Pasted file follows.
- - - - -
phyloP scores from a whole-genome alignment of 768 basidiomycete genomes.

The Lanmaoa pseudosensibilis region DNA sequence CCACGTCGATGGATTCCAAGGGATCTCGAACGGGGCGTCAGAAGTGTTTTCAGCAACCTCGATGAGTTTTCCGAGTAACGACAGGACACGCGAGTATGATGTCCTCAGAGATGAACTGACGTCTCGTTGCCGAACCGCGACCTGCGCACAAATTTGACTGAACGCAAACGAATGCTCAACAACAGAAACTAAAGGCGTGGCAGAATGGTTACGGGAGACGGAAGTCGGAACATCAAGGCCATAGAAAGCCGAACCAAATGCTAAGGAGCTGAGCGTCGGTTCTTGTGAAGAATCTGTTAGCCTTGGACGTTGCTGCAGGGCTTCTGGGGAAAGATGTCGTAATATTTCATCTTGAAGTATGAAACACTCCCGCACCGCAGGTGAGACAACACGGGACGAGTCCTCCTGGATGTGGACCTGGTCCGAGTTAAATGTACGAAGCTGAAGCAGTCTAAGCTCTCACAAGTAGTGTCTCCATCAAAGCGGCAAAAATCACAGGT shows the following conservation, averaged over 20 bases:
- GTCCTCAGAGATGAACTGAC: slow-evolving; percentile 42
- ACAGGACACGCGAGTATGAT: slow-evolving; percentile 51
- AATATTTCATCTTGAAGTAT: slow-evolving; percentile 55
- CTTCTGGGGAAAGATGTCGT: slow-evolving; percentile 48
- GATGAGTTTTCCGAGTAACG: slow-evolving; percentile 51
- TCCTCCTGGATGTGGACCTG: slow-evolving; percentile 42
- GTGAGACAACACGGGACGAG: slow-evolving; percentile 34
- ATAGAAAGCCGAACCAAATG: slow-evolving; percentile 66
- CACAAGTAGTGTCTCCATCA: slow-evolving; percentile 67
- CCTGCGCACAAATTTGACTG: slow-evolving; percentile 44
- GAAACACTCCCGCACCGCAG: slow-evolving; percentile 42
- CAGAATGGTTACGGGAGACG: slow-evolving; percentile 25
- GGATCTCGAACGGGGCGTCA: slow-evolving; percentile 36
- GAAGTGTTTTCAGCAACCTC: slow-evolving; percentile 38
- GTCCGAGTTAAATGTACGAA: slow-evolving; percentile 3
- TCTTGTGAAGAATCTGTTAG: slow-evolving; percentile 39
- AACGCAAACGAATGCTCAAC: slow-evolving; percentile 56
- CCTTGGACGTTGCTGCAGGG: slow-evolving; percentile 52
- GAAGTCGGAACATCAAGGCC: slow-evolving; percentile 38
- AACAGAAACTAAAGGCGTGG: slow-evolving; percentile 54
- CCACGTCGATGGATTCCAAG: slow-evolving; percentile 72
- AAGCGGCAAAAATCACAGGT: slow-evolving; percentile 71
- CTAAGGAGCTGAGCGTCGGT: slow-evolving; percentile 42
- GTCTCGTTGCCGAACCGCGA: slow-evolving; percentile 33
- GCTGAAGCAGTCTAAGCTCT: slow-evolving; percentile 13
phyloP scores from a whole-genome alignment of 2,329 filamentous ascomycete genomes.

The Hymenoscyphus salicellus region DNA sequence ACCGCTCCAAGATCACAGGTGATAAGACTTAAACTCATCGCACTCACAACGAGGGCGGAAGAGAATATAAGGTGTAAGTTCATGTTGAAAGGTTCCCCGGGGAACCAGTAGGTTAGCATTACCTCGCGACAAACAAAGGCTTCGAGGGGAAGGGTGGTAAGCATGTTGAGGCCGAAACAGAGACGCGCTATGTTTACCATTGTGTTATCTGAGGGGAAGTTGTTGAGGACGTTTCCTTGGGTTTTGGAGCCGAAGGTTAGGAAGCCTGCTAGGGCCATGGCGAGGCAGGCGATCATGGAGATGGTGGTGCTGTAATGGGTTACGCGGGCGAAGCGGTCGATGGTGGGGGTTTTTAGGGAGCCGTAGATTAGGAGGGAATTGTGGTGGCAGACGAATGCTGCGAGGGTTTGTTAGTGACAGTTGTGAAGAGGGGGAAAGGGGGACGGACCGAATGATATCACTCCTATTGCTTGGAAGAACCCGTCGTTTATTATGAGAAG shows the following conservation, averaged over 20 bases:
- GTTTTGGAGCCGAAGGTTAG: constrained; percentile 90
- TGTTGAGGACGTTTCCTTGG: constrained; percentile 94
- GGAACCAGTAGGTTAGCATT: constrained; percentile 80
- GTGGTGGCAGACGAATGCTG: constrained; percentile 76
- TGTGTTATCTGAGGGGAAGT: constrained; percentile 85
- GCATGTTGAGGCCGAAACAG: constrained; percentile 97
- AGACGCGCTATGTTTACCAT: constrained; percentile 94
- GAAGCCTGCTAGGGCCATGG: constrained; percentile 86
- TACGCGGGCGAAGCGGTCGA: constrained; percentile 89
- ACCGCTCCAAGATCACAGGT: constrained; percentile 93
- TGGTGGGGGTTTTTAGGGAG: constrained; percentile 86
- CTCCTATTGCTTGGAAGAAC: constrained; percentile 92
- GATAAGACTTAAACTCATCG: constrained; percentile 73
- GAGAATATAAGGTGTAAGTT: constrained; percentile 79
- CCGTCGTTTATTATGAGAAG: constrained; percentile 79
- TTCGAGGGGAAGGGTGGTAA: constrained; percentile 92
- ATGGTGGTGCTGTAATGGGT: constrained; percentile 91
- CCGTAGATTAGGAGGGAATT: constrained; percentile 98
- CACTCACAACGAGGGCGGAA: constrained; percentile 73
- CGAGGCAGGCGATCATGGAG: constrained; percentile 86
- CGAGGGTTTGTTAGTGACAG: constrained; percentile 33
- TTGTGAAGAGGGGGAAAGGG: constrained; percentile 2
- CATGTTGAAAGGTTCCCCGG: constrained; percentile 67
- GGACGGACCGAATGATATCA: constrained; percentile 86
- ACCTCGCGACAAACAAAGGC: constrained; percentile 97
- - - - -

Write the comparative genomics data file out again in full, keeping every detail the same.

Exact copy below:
phyloP scores from a whole-genome alignment of 768 basidiomycete genomes.

The Lanmaoa pseudosensibilis region DNA sequence CCACGTCGATGGATTCCAAGGGATCTCGAACGGGGCGTCAGAAGTGTTTTCAGCAACCTCGATGAGTTTTCCGAGTAACGACAGGACACGCGAGTATGATGTCCTCAGAGATGAACTGACGTCTCGTTGCCGAACCGCGACCTGCGCACAAATTTGACTGAACGCAAACGAATGCTCAACAACAGAAACTAAAGGCGTGGCAGAATGGTTACGGGAGACGGAAGTCGGAACATCAAGGCCATAGAAAGCCGAACCAAATGCTAAGGAGCTGAGCGTCGGTTCTTGTGAAGAATCTGTTAGCCTTGGACGTTGCTGCAGGGCTTCTGGGGAAAGATGTCGTAATATTTCATCTTGAAGTATGAAACACTCCCGCACCGCAGGTGAGACAACACGGGACGAGTCCTCCTGGATGTGGACCTGGTCCGAGTTAAATGTACGAAGCTGAAGCAGTCTAAGCTCTCACAAGTAGTGTCTCCATCAAAGCGGCAAAAATCACAGGT shows the following conservation, averaged over 20 bases:
- GTCCTCAGAGATGAACTGAC: slow-evolving; percentile 42
- ACAGGACACGCGAGTATGAT: slow-evolving; percentile 51
- AATATTTCATCTTGAAGTAT: slow-evolving; percentile 55
- CTTCTGGGGAAAGATGTCGT: slow-evolving; percentile 48
- GATGAGTTTTCCGAGTAACG: slow-evolving; percentile 51
- TCCTCCTGGATGTGGACCTG: slow-evolving; percentile 42
- GTGAGACAACACGGGACGAG: slow-evolving; percentile 34
- ATAGAAAGCCGAACCAAATG: slow-evolving; percentile 66
- CACAAGTAGTGTCTCCATCA: slow-evolving; percentile 67
- CCTGCGCACAAATTTGACTG: slow-evolving; percentile 44
- GAAACACTCCCGCACCGCAG: slow-evolving; percentile 42
- CAGAATGGTTACGGGAGACG: slow-evolving; percentile 25
- GGATCTCGAACGGGGCGTCA: slow-evolving; percentile 36
- GAAGTGTTTTCAGCAACCTC: slow-evolving; percentile 38
- GTCCGAGTTAAATGTACGAA: slow-evolving; percentile 3
- TCTTGTGAAGAATCTGTTAG: slow-evolving; percentile 39
- AACGCAAACGAATGCTCAAC: slow-evolving; percentile 56
- CCTTGGACGTTGCTGCAGGG: slow-evolving; percentile 52
- GAAGTCGGAACATCAAGGCC: slow-evolving; percentile 38
- AACAGAAACTAAAGGCGTGG: slow-evolving; percentile 54
- CCACGTCGATGGATTCCAAG: slow-evolving; percentile 72
- AAGCGGCAAAAATCACAGGT: slow-evolving; percentile 71
- CTAAGGAGCTGAGCGTCGGT: slow-evolving; percentile 42
- GTCTCGTTGCCGAACCGCGA: slow-evolving; percentile 33
- GCTGAAGCAGTCTAAGCTCT: slow-evolving; percentile 13
phyloP scores from a whole-genome alignment of 2,329 filamentous ascomycete genomes.

The Hymenoscyphus salicellus region DNA sequence ACCGCTCCAAGATCACAGGTGATAAGACTTAAACTCATCGCACTCACAACGAGGGCGGAAGAGAATATAAGGTGTAAGTTCATGTTGAAAGGTTCCCCGGGGAACCAGTAGGTTAGCATTACCTCGCGACAAACAAAGGCTTCGAGGGGAAGGGTGGTAAGCATGTTGAGGCCGAAACAGAGACGCGCTATGTTTACCATTGTGTTATCTGAGGGGAAGTTGTTGAGGACGTTTCCTTGGGTTTTGGAGCCGAAGGTTAGGAAGCCTGCTAGGGCCATGGCGAGGCAGGCGATCATGGAGATGGTGGTGCTGTAATGGGTTACGCGGGCGAAGCGGTCGATGGTGGGGGTTTTTAGGGAGCCGTAGATTAGGAGGGAATTGTGGTGGCAGACGAATGCTGCGAGGGTTTGTTAGTGACAGTTGTGAAGAGGGGGAAAGGGGGACGGACCGAATGATATCACTCCTATTGCTTGGAAGAACCCGTCGTTTATTATGAGAAG shows the following conservation, averaged over 20 bases:
- GTTTTGGAGCCGAAGGTTAG: constrained; percentile 90
- TGTTGAGGACGTTTCCTTGG: constrained; percentile 94
- GGAACCAGTAGGTTAGCATT: constrained; percentile 80
- GTGGTGGCAGACGAATGCTG: constrained; percentile 76
- TGTGTTATCTGAGGGGAAGT: constrained; percentile 85
- GCATGTTGAGGCCGAAACAG: constrained; percentile 97
- AGACGCGCTATGTTTACCAT: constrained; percentile 94
- GAAGCCTGCTAGGGCCATGG: constrained; percentile 86
- TACGCGGGCGAAGCGGTCGA: constrained; percentile 89
- ACCGCTCCAAGATCACAGGT: constrained; percentile 93
- TGGTGGGGGTTTTTAGGGAG: constrained; percentile 86
- CTCCTATTGCTTGGAAGAAC: constrained; percentile 92
- GATAAGACTTAAACTCATCG: constrained; percentile 73
- GAGAATATAAGGTGTAAGTT: constrained; percentile 79
- CCGTCGTTTATTATGAGAAG: constrained; percentile 79
- TTCGAGGGGAAGGGTGGTAA: constrained; percentile 92
- ATGGTGGTGCTGTAATGGGT: constrained; percentile 91
- CCGTAGATTAGGAGGGAATT: constrained; percentile 98
- CACTCACAACGAGGGCGGAA: constrained; percentile 73
- CGAGGCAGGCGATCATGGAG: constrained; percentile 86
- CGAGGGTTTGTTAGTGACAG: constrained; percentile 33
- TTGTGAAGAGGGGGAAAGGG: constrained; percentile 2
- CATGTTGAAAGGTTCCCCGG: constrained; percentile 67
- GGACGGACCGAATGATATCA: constrained; percentile 86
- ACCTCGCGACAAACAAAGGC: constrained; percentile 97